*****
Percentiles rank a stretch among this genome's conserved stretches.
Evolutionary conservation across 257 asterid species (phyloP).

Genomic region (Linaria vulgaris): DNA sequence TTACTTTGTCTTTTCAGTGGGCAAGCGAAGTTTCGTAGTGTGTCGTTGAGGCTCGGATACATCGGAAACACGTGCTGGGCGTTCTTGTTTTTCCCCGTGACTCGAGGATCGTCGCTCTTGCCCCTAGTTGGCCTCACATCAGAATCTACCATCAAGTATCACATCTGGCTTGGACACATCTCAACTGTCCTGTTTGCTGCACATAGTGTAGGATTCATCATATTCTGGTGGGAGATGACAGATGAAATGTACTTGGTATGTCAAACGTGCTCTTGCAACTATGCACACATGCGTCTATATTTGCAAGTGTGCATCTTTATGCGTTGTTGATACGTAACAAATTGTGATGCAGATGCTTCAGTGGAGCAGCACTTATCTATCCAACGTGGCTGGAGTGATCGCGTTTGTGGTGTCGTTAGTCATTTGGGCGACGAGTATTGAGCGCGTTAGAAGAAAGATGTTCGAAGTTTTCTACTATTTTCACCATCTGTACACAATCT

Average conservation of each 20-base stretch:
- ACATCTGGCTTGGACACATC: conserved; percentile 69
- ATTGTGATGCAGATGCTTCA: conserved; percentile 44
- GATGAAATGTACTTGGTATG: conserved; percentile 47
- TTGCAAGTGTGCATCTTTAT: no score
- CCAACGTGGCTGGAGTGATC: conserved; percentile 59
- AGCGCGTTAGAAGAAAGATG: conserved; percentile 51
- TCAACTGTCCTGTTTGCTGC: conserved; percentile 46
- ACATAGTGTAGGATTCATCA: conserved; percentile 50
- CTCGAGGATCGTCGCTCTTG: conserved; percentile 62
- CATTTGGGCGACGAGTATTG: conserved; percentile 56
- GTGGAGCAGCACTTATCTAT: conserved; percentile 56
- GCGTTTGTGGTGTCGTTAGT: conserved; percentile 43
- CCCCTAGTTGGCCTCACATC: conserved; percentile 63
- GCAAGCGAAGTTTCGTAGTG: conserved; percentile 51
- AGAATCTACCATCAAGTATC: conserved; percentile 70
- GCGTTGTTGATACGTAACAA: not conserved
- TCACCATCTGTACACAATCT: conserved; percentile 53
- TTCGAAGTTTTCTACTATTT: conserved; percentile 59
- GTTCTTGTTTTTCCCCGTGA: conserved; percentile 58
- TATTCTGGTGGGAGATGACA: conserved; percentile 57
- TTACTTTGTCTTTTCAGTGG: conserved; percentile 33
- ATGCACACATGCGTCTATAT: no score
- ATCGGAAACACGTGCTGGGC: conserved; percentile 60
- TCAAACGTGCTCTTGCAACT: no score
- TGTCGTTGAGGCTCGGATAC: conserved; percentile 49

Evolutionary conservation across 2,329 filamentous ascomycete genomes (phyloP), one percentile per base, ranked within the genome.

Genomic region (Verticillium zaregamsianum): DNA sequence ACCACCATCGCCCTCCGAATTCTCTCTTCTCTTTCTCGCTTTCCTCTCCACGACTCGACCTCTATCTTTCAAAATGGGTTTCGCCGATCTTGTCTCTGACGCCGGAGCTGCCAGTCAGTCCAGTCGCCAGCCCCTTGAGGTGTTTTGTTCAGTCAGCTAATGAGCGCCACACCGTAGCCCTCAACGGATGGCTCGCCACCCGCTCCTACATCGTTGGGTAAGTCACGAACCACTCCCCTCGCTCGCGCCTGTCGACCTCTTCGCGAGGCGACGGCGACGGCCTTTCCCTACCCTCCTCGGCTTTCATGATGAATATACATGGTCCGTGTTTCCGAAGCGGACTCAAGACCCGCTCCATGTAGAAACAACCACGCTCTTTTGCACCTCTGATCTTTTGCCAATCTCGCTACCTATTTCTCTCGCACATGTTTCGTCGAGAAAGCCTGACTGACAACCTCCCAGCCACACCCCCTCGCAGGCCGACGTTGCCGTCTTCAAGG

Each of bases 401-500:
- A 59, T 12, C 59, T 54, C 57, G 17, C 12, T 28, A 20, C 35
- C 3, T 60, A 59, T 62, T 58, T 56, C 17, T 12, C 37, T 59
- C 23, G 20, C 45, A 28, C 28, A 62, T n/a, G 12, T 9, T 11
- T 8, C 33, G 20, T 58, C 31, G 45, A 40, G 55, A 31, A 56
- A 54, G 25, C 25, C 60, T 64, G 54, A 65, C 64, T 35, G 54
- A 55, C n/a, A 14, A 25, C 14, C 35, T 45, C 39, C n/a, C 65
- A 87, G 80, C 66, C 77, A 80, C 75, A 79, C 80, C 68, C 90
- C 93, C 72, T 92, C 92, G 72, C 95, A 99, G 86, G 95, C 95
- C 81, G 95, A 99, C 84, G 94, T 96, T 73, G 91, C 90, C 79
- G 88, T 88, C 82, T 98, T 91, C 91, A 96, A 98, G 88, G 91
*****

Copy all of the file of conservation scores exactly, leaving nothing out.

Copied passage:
Percentiles rank a stretch among this genome's conserved stretches.
Evolutionary conservation across 257 asterid species (phyloP).

Genomic region (Linaria vulgaris): DNA sequence TTACTTTGTCTTTTCAGTGGGCAAGCGAAGTTTCGTAGTGTGTCGTTGAGGCTCGGATACATCGGAAACACGTGCTGGGCGTTCTTGTTTTTCCCCGTGACTCGAGGATCGTCGCTCTTGCCCCTAGTTGGCCTCACATCAGAATCTACCATCAAGTATCACATCTGGCTTGGACACATCTCAACTGTCCTGTTTGCTGCACATAGTGTAGGATTCATCATATTCTGGTGGGAGATGACAGATGAAATGTACTTGGTATGTCAAACGTGCTCTTGCAACTATGCACACATGCGTCTATATTTGCAAGTGTGCATCTTTATGCGTTGTTGATACGTAACAAATTGTGATGCAGATGCTTCAGTGGAGCAGCACTTATCTATCCAACGTGGCTGGAGTGATCGCGTTTGTGGTGTCGTTAGTCATTTGGGCGACGAGTATTGAGCGCGTTAGAAGAAAGATGTTCGAAGTTTTCTACTATTTTCACCATCTGTACACAATCT

Average conservation of each 20-base stretch:
- ACATCTGGCTTGGACACATC: conserved; percentile 69
- ATTGTGATGCAGATGCTTCA: conserved; percentile 44
- GATGAAATGTACTTGGTATG: conserved; percentile 47
- TTGCAAGTGTGCATCTTTAT: no score
- CCAACGTGGCTGGAGTGATC: conserved; percentile 59
- AGCGCGTTAGAAGAAAGATG: conserved; percentile 51
- TCAACTGTCCTGTTTGCTGC: conserved; percentile 46
- ACATAGTGTAGGATTCATCA: conserved; percentile 50
- CTCGAGGATCGTCGCTCTTG: conserved; percentile 62
- CATTTGGGCGACGAGTATTG: conserved; percentile 56
- GTGGAGCAGCACTTATCTAT: conserved; percentile 56
- GCGTTTGTGGTGTCGTTAGT: conserved; percentile 43
- CCCCTAGTTGGCCTCACATC: conserved; percentile 63
- GCAAGCGAAGTTTCGTAGTG: conserved; percentile 51
- AGAATCTACCATCAAGTATC: conserved; percentile 70
- GCGTTGTTGATACGTAACAA: not conserved
- TCACCATCTGTACACAATCT: conserved; percentile 53
- TTCGAAGTTTTCTACTATTT: conserved; percentile 59
- GTTCTTGTTTTTCCCCGTGA: conserved; percentile 58
- TATTCTGGTGGGAGATGACA: conserved; percentile 57
- TTACTTTGTCTTTTCAGTGG: conserved; percentile 33
- ATGCACACATGCGTCTATAT: no score
- ATCGGAAACACGTGCTGGGC: conserved; percentile 60
- TCAAACGTGCTCTTGCAACT: no score
- TGTCGTTGAGGCTCGGATAC: conserved; percentile 49

Evolutionary conservation across 2,329 filamentous ascomycete genomes (phyloP), one percentile per base, ranked within the genome.

Genomic region (Verticillium zaregamsianum): DNA sequence ACCACCATCGCCCTCCGAATTCTCTCTTCTCTTTCTCGCTTTCCTCTCCACGACTCGACCTCTATCTTTCAAAATGGGTTTCGCCGATCTTGTCTCTGACGCCGGAGCTGCCAGTCAGTCCAGTCGCCAGCCCCTTGAGGTGTTTTGTTCAGTCAGCTAATGAGCGCCACACCGTAGCCCTCAACGGATGGCTCGCCACCCGCTCCTACATCGTTGGGTAAGTCACGAACCACTCCCCTCGCTCGCGCCTGTCGACCTCTTCGCGAGGCGACGGCGACGGCCTTTCCCTACCCTCCTCGGCTTTCATGATGAATATACATGGTCCGTGTTTCCGAAGCGGACTCAAGACCCGCTCCATGTAGAAACAACCACGCTCTTTTGCACCTCTGATCTTTTGCCAATCTCGCTACCTATTTCTCTCGCACATGTTTCGTCGAGAAAGCCTGACTGACAACCTCCCAGCCACACCCCCTCGCAGGCCGACGTTGCCGTCTTCAAGG

Each of bases 401-500:
- A 59, T 12, C 59, T 54, C 57, G 17, C 12, T 28, A 20, C 35
- C 3, T 60, A 59, T 62, T 58, T 56, C 17, T 12, C 37, T 59
- C 23, G 20, C 45, A 28, C 28, A 62, T n/a, G 12, T 9, T 11
- T 8, C 33, G 20, T 58, C 31, G 45, A 40, G 55, A 31, A 56
- A 54, G 25, C 25, C 60, T 64, G 54, A 65, C 64, T 35, G 54
- A 55, C n/a, A 14, A 25, C 14, C 35, T 45, C 39, C n/a, C 65
- A 87, G 80, C 66, C 77, A 80, C 75, A 79, C 80, C 68, C 90
- C 93, C 72, T 92, C 92, G 72, C 95, A 99, G 86, G 95, C 95
- C 81, G 95, A 99, C 84, G 94, T 96, T 73, G 91, C 90, C 79
- G 88, T 88, C 82, T 98, T 91, C 91, A 96, A 98, G 88, G 91